The New York City Ballet and its affiliated training arm, the School of American Ballet, are investigating allegations of sexual harassment against Peter Martins, who heads both institutions, according to statements issued Monday night. Martins, 71, has been removed from teaching his weekly class at SAB while the investigation is underway.
The allegations were made in an anonymous letter, which made “general, non-specific allegations of sexual harassment in the past by Peter Martins at both New York City Ballet and the School,” SAB said in its statement.
“We, together with New York City Ballet, promptly engaged an independent law firm that specializes in such matters to conduct a thorough investigation, despite the anonymous nature of the letter and the lack of specifics,” the statement continued.
“Thus far, the investigation has not substantiated the allegations in the letter or discovered any reason to be concerned about student safety.”
Martins is ballet master in chief of NYCB — the top job that most companies call artistic director — and is artistic director and chairman of faculty at SAB.
NYCB issued a similar statement that said it and SAB have hired a law firm to launch a “comprehensive inquiry” and that the letter’s allegations have not been substantiated.
In a recent interview, Wilhelmina Frankfurt, a former NYCB dancer, said she was among the SAB alumni called in to meet with SAB executive director Carrie W. Hinrichs shortly before Thanksgiving to discuss the anonymous sexual harassment allegations. She said she was contacted after Hinrichs saw an article Frankfurt wrote in 2012, which Frankfurt recently posted on Facebook. In it, Frankfurt compares Martins to NYCB founder George Balanchine: “As a dancer, Peter Martins was a magician. To see him dance was to forgive him everything. But as a Dance Master? The only way that Peter rivaled Mr. B was as a casanova.”
Frankfurt said Hinrichs told her, “It’s come to our attention that there’s been sexual misconduct on a very high level at our school.” Frankfurt said that the investigative team includes Kay Mazzo, co-chair of faculty; SAB chairman Barbara M. Vogelstein; and a lawyer and that the team is seeking dancers who have knowledge of misconduct.
Hinrichs asked Frankfurt whether she could be helpful to them. “I told them I would think about it and that I would get back to them,” Frankfurt said, adding that SAB officials have tried to contact her since but that she declined to meet with them further.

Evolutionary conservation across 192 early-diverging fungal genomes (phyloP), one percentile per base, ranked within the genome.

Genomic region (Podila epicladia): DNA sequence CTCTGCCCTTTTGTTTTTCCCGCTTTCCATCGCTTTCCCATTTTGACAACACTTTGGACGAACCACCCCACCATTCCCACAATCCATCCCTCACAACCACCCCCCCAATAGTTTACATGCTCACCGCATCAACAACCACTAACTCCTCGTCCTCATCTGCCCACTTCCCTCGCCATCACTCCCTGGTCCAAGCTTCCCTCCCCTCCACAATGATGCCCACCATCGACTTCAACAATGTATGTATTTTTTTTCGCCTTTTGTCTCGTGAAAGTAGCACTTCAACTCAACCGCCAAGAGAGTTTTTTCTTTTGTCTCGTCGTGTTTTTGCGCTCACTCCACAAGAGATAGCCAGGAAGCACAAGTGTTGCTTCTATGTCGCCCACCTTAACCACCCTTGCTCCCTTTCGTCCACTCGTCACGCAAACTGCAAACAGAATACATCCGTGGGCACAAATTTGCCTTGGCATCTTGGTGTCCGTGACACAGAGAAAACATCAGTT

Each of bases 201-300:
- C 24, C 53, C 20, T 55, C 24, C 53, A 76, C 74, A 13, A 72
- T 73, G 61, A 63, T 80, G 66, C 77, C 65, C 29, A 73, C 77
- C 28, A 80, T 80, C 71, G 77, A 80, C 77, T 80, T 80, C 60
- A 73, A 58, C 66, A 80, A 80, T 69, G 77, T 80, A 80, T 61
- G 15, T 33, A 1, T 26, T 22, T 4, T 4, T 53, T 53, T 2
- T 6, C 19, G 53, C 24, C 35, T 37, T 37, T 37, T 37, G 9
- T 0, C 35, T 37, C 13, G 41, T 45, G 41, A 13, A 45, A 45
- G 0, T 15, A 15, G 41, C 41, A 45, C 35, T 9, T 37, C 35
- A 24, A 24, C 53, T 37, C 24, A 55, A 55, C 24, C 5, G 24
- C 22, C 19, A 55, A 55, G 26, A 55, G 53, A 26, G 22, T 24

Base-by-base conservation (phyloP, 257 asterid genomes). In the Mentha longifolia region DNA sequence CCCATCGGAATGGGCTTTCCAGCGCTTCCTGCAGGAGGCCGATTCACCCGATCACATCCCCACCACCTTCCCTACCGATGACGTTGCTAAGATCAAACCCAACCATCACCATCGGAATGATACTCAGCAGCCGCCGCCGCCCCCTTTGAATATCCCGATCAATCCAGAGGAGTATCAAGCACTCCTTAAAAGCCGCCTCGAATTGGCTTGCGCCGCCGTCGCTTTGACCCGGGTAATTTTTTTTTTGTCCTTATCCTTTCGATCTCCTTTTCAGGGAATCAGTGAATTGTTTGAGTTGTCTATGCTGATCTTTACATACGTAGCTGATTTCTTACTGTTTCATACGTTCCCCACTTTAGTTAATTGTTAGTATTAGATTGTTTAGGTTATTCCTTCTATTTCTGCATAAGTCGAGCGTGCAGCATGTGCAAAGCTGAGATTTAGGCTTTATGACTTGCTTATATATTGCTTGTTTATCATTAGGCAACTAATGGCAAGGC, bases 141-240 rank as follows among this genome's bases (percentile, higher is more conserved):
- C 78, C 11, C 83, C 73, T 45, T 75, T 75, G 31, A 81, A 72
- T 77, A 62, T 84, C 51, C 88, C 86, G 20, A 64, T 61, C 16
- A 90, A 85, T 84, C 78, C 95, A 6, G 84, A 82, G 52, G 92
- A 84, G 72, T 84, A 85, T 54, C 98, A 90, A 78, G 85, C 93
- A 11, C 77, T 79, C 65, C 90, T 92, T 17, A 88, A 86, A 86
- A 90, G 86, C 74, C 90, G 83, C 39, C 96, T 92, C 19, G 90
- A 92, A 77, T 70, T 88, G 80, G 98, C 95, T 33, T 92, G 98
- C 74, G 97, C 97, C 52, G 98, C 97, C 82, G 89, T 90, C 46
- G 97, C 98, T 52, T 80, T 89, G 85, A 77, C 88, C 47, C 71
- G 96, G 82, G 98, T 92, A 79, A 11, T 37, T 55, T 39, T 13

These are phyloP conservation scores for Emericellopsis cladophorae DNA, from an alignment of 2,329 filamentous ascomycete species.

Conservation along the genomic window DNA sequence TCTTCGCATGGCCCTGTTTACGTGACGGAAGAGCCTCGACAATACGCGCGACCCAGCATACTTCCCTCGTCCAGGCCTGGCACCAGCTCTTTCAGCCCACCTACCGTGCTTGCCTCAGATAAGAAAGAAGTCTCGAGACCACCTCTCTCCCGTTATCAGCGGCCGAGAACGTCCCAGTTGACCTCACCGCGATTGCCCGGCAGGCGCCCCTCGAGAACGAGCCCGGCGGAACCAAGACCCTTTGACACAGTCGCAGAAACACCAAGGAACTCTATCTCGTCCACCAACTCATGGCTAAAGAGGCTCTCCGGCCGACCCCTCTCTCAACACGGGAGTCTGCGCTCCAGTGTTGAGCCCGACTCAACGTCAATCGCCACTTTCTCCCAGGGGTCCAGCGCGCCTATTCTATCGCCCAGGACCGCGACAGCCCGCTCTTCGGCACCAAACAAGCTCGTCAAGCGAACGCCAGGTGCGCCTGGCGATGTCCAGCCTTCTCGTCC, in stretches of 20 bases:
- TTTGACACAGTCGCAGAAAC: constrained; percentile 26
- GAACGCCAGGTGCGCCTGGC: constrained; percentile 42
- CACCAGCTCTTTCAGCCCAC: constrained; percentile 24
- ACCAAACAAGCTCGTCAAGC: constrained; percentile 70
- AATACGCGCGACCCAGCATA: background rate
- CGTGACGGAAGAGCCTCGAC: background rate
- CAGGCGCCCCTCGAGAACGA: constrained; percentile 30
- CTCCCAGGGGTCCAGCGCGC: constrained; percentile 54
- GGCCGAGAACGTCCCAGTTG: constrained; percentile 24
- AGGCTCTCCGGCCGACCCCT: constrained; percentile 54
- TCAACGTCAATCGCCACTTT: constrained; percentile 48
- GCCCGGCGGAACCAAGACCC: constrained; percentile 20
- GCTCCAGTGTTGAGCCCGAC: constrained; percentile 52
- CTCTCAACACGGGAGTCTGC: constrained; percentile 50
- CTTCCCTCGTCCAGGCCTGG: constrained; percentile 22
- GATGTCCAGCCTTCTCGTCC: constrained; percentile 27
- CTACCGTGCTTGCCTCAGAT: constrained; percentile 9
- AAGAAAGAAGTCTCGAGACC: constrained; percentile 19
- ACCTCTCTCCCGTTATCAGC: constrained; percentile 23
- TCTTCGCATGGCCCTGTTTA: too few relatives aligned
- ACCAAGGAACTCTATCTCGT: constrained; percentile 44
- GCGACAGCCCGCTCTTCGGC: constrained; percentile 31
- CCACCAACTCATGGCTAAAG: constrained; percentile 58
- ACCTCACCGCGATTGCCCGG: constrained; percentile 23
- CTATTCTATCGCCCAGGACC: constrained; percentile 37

Several dancers contacted recently by The Washington Post said Martins has had affairs with some of his dancers over the years since he assumed leadership of the company after Balanchine’s death in 1983.
This is not the first time that Martins’ behavior has come under fire. In 2011, he was arrested for driving while intoxicated. In 1992, Martins was charged with third-degree assault against his wife, Darci Kistler, who at that time was a 28-year-old principal ballerina with the company. The charges were made while the company was performing at its summer home in Saratoga Springs, New York. Martins was arrested and briefly jailed after Kistler called the police early one morning to report that during an argument, Martins, then 45, had pushed and slapped her so that she fell into another room and cut her ankle and that he had continued to hit her.
The arrest was front-page news, with headlines such as this one in the New York Daily News: “BALLET BULLY: NYC Ballet boss busted in beating of ballerina wife.”
Ballet officials immediately downplayed the assault charge. Peter Wolff, a member of the school’s board of directors at the time, told The New York Times that the assault charge was “a personal matter” and would not affect Martins’ career.
“It has nothing to do with his competency or his support in the ballet community,” Wolff said then.
A few days later, Kistler dropped the charges.
Former ballerina Gelsey Kirkland describes Martins’ aggressive behavior in her 1986 autobiography, “Dancing on My Grave.” Kirkland, one of the most acclaimed dancers of her generation who was a principal at both NYCB and the American Ballet Theatre, describes attending a party at Martins’ apartment in 1974 at which Martins grew angry with NYCB dancer Heather Watts, with whom he had an on-again, off-again relationship.
“Peter became violent,” Kirkland wrote. “He dragged her back upstairs and their fight became so heated that they had to be broken apart.”
A woman who was present at the party and an NYCB dancer at the time has confirmed Kirkland’s account to The Washington Post.